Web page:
17. 17. Chapter 1: Variations and trends in European industrial relations in the 21st century’s first decade(including the public sector), and ‘spe- formed minority confederations, for the DGB and ÖGB respectively. Simi-cialised’ confederations with members example in Denmark, the Netherlands, lar attempts in Italy and France failed.in the public sector or some special- France and Cyprus (1). In many other The Netherlands is a rare case where, inised sector (e.g. commerce; financial countries, for instance Belgium or Aus- the 1970s, a general and Catholic unionservices, healthcare). Of the 98 con- tria and in a more varied way also in federation merged to become the FNV,federations counted in January 2010, Ireland and the UK, occupational sta- which is the country’s dominant unionnine are limited to the public sector, tus is the source of divisions between confederation. In nearly all countrieseight to services, and 81 are general. unions within the same confedera- in which free unions were suppressed, tion. In some of these cases blue- and or unionisation was allowed only in white-collar workers negotiate differ- a ‘united’ organisation, the return to1.2.1.2. Political, religious and ent collective agreements and/or have democracy expressed itself in union regional divisions different social insurance provisions pluralism, with ‘old’ and ‘new’ centres and employment protection rights. In competing with one another. This hap-Politics as a source of disunity is the industrial unions of Germany, the pened in Spain and Portugal in the latepresent in 15 of the 27 EU Member Netherlands, Spain or Italy, and also in 1970s and in Poland, Hungary and theStates (Table 1.1). It is absent in Scan- most CEE countries these distinctions other CEE countries after the fall ofdinavia, Finland, Estonia, Latvia, Ger- are absent, and blue- and white-collar communism. The process of experi-many, Ireland and the UK. In Austria staff in the private sector tend to be mentation and differentiation has notand Greece party-political differences covered by the same collective agree- stopped yet, although some consoli-are ‘internalised’ as factions within the ments and legal statutes. Recent union dation has taken place, for instance inmain confederations, ÖGB and GSEE mergers and labour market reforms in Hungary where two confederationsrespectively. Religious differences are Austria and Belgium go in the same merged. Compared with 2000, theusually a minor or secondary demar- direction of lowering or removing the number of union confederations in thecation, or they overlap with political distinctions between blue- and white- EU-27 has risen from 93 to 98; in thedifferences, as is the case in Belgium, collar staff. In the Nordic countries, the 10 post-Communist CEE countries theLuxembourg and the Netherlands. decline in manual work is a long-term number rose from 29 to 38, with fur-Small, minority organisations based threat to the historically dominant con- ther splits and new union federationson religious identity exist in Ger- federations of blue-collar workers. in Slovenia, the Czech Republic, Slova-many, Denmark, France, Spain, Hun- kia and Romania.gary, Slovakia and Lithuania. Finally,confederations of unions limited to 1.2.1.4. Unity or pluralism?a particular language community or 1.2.1.5. Organisational fragmentationregion exist in Spain (Basque area), In the history of (western) European and recognition rulesthe Czech Republic (Bohemia, Mora- trade unions, the political, religious andvia and Silesia) and Slovenia (coastal occupational demarcations between Union pluralism tends to go togetherarea). Within the Belgian confedera- trade union confederations emerged with competition over members,tions, unions have sometimes a dis- relatively early, before or around the influence, bargaining rights and seatstinct regional (and linguistic) identity, First World War. They have proved in national, sector or company consul-especially those for white-collar staff very stable (Ebbinghaus and Visser tation councils. This competition mayand in the public sector. 2000). Only in Germany and Austria, be intense when confederations are under allied occupation, was it possible ideologically and politically opposed to overcome pre-war differences and to one another, or muted when their1.2.1.3. Divisions by occupational organise all or most unions under the membership is demarcated by occupa- class or status common roof of the German and Aus- tion, region or religion and they have trian Confederation of Trade Unions, reached a cooperation agreement.Occupational demarcations between 1 There are also separate unions, federations orblue- and white-collar employees, with forums for managers with executive functions in Changes in recognition rules may putseparate organisations for (academic) Austria, Belgium, Germany, Greece, Italy, Poland, pressure on trade unions and confed- Portugal, Slovenia, Spain, Sweden and the UK, butprofessions and managers, are the they are usually very small, not recognised and not erations to seek a merger with largermain dividing line in the Nordic coun- involved in collective bargaining — if known, their organisations. Not reaching the repre-tries. In a few other countries, higher- membership is included under ‘independent or sentativeness threshold may shut the unaffiliated’ unions, but they are not included in theranking white-collar employees have list of confederations in Table 1.1. confederation and its member unions 19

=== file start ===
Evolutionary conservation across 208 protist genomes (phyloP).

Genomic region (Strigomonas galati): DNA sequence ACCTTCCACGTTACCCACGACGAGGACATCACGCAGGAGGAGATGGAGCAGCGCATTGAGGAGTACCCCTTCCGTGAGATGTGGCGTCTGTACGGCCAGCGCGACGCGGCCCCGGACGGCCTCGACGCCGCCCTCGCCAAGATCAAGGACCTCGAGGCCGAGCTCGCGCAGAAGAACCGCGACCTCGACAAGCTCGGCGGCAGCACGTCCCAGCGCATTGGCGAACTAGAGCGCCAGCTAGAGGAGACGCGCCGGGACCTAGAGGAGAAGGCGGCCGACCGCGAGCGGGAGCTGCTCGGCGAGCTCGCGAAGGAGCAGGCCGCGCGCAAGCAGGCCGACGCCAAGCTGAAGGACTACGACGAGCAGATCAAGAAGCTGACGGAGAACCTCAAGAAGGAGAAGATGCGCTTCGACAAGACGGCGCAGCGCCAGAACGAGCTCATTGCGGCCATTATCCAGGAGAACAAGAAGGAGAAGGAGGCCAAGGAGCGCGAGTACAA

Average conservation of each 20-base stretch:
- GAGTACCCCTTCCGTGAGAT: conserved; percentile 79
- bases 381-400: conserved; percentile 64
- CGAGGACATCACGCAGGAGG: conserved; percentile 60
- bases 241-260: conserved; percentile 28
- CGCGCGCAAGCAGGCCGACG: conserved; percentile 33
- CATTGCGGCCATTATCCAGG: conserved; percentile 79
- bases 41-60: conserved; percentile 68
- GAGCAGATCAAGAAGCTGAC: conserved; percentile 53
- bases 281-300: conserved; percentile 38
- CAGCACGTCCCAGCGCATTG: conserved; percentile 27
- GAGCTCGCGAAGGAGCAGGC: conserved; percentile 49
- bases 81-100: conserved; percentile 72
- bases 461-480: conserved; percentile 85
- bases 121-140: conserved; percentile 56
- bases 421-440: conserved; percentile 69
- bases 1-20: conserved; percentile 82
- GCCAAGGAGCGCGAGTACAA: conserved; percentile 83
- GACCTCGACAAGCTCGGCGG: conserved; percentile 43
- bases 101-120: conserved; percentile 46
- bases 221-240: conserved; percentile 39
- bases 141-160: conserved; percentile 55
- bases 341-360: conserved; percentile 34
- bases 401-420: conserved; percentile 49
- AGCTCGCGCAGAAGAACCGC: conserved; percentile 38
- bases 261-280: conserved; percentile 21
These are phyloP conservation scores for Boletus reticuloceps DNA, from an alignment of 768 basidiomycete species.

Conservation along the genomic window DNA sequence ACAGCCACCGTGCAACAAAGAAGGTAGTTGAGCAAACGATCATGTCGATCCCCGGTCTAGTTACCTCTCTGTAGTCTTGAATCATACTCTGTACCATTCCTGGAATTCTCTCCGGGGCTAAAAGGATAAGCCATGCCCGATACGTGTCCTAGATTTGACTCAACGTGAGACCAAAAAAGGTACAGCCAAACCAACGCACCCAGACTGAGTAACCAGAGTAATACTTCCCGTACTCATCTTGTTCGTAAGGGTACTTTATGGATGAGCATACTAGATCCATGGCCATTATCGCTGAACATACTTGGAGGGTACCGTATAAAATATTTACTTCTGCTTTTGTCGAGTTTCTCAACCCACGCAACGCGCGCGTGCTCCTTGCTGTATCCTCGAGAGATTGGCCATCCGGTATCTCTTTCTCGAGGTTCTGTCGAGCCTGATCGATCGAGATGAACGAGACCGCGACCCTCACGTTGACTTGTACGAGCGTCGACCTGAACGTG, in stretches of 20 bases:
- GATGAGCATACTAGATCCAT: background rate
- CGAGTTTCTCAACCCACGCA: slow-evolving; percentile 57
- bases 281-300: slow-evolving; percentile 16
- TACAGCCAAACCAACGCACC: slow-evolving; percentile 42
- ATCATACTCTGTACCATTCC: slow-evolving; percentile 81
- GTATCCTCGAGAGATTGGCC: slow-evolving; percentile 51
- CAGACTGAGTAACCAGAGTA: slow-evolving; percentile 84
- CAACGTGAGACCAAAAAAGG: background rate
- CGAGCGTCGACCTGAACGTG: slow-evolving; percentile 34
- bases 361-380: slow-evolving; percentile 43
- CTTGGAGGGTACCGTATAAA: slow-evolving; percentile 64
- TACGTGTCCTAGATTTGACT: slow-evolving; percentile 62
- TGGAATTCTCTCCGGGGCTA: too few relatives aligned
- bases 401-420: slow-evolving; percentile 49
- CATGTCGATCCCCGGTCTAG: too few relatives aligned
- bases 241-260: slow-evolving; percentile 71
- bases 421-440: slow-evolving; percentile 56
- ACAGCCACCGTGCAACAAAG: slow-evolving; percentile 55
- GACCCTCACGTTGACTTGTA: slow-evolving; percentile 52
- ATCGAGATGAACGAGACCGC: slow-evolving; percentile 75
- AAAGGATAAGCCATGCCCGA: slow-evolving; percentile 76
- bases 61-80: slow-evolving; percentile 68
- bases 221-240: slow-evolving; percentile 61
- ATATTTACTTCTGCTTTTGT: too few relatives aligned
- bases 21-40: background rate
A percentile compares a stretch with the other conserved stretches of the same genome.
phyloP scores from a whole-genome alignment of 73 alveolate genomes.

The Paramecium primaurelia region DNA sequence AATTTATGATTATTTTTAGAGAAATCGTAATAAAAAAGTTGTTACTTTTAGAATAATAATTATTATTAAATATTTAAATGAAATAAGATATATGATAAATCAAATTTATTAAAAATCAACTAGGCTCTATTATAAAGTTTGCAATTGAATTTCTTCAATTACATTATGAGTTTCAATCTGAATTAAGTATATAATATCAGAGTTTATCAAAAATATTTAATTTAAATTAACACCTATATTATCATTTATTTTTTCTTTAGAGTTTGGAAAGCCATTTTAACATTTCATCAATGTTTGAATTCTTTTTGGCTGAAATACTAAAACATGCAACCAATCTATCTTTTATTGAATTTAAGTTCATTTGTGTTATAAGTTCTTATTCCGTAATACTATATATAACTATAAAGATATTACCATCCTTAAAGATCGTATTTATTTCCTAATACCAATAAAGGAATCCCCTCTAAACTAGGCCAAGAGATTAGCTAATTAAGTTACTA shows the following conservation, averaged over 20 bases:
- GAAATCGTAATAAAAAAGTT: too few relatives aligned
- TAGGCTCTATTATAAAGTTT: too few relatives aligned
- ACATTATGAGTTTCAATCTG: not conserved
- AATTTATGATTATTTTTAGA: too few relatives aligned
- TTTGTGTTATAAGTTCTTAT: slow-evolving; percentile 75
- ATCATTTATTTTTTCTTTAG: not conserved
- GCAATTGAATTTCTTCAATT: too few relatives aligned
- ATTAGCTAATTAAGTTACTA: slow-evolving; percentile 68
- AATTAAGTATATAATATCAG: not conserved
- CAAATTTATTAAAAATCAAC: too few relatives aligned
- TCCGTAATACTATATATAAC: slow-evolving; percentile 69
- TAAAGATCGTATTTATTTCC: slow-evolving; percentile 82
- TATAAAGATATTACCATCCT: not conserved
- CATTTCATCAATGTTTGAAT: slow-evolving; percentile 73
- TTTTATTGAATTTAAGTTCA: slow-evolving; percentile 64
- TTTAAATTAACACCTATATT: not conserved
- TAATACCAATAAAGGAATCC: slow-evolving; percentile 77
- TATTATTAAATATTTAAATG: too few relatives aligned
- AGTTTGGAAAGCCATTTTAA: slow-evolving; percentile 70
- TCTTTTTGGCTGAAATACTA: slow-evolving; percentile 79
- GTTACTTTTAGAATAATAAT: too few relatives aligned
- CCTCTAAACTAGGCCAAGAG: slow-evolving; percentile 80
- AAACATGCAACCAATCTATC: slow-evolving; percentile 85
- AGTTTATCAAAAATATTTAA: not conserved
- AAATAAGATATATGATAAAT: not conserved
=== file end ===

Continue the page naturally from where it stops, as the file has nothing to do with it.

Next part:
18. 18. Industrial Relations in Europe 2010out from participation in consultation small unions in professions and occu- creation of mega unions, for instanceand bargaining. For instance, in Poland pations in the public or state-subsidised in Finland, Germany, the UK, Austriaa recognition threshold of 10 % applies sector as well as associations represent- and Denmark. In the early 2000s, unionto unions claiming representation in ing managers. As mainstream public mergers were often broadcast as a solu-companies; increasing this threshold, sector unions have increasingly come tion to problems of membership declineas was debated in the Tripartite Com- under pressure to accept change in the and union renewal, freeing resources bot-mission in 2008, would probably hurt employment status of civil servants and tled up in unions organising in decliningall unions, but especially those affiliated moderation in wage settlements, some industrial sectors for recruitment driveswith the smallest confederation. In Italy, powerful and well-organised profes- in services. But mergers are costly opera-since the late 1990s bargaining rights in sional groups have tried to defend their tions in themselves and the high expecta-the public sector depend on reaching a privileges by splitting off from the main tions associated with some subsequentlythreshold of 5 %, based on membership unions. Examples of this development gave way to disillusionment (Wadding-and electoral data. Even this low thresh- go back to the 1980s in Italy and France ton, 2006). In early 2008 three white-col-old has triggered a spate of union merg- and the 1990s in the Netherlands. In lar employee unions merged in Sweden,ers in the public sector. In France, under the 2000s, train drivers, air pilots, and but in Finland a merger of six unions,new legislation applying from 2012, in physicians in Germany won separate decided in 2006, was reversed. Anotherorder to take part in collective bargaining bargaining rights, often after a strike group of Finnish unions is poised toat the sector or cross-sector level, trade (Schroeder and Greef, 2008). create a mega union in 2010 or 2011. Inunion organisations must obtain 8 % of January 2010, the construction unionthe votes in workplace elections across There appears to be no relationship of the Dutch Christian National Unionthe sector or nationally, while participa- between the number of unions or Confederation (CNV) integrated into thetion in company-level bargaining will union confederations and the size of union for manufacturing industries. Inrequire 10 % of the votes in the relevant the country (the correlation coefficient the FNV the industry union had mergedenterprise elections. The Confederation is close to zero). The country with the 10 years earlier, with unions in transportof Professional and Managerial Staff largest population in the EU, Germany, and services, but the construction union(CFE-CGC) and the National Federa- has one of the most concentrated union has retained its independence. Uniontion of Independent Unions (UNSA), movements, whereas small countries mergers do not necessarily make unionneither of which currently reaches the like Slovenia, Hungary or Portugal have structures more similar.threshold, have broached the possibility many confederations and many unions.of a merger, but no conclusion has yet A relatively strict application of the sec- Until recently union mergers havebeen reached. In Luxembourg, a change tor principle of demarcation between respected the boundaries of confed-in the representation criteria set by the affiliated unions reduces the number of erations and nations, but in July 2008law in 2004 triggered a regrouping of unions, whereas occupational demar- UNITE, the largest ‘general union’ in theunion confederations and their overall cations raise the number, as the com- UK, signed an agreement to merge withreduction from seven to four. parison between Germany and Britain the North American United Steelwork- shows, although mega unions strad- ers union, adopting as its name Work- dling the boundaries of many sectors ers Uniting and claiming more than1.2.1.6. Number of unions and occupations now exist in both 3 million members in the UK, Ireland, countries. The relationship between the the USA, Canada and the Caribbean.The total number of unions affiliated to number of unions and bargaining units Unions operating cross-border are athe largest confederation in each coun- no longer exists, as some large unions well-known phenomenon in the USAtry decreased from 829 in 2000 to 758 negotiate many contracts in different and Canada, and between the Unitedin 2008, which represents an average of parts of the economy. Kingdom and the Irish Republic, but in29 per country (Table 1.2). A cautious continental Europe it is rare. The nearestestimate and considering that smaller example is the European Cockpit Asso-confederations may also have a smaller 1.2.1.7. Union mergers ciation (ECA), which represents 38 650number of affiliates, suggests that the pilots and flight engineers in 38 nationaltotal number of national unions in the The process of consolidation through flight crew associations in Europe andEU might be in the order of 2 000. Not mergers of separate unions has contin- operates at the EU level. All of ECA’sincluded in this count are the inde- ued, but at a much reduced pace than at member associations are also memberspendent or unaffiliated unions; they the beginning of the decade when there of the International Federation of Airprobably add another 1 000 mostly very was a flurry of activity resulting in the Line Pilots (Ifalpa). Since 2003 ECA20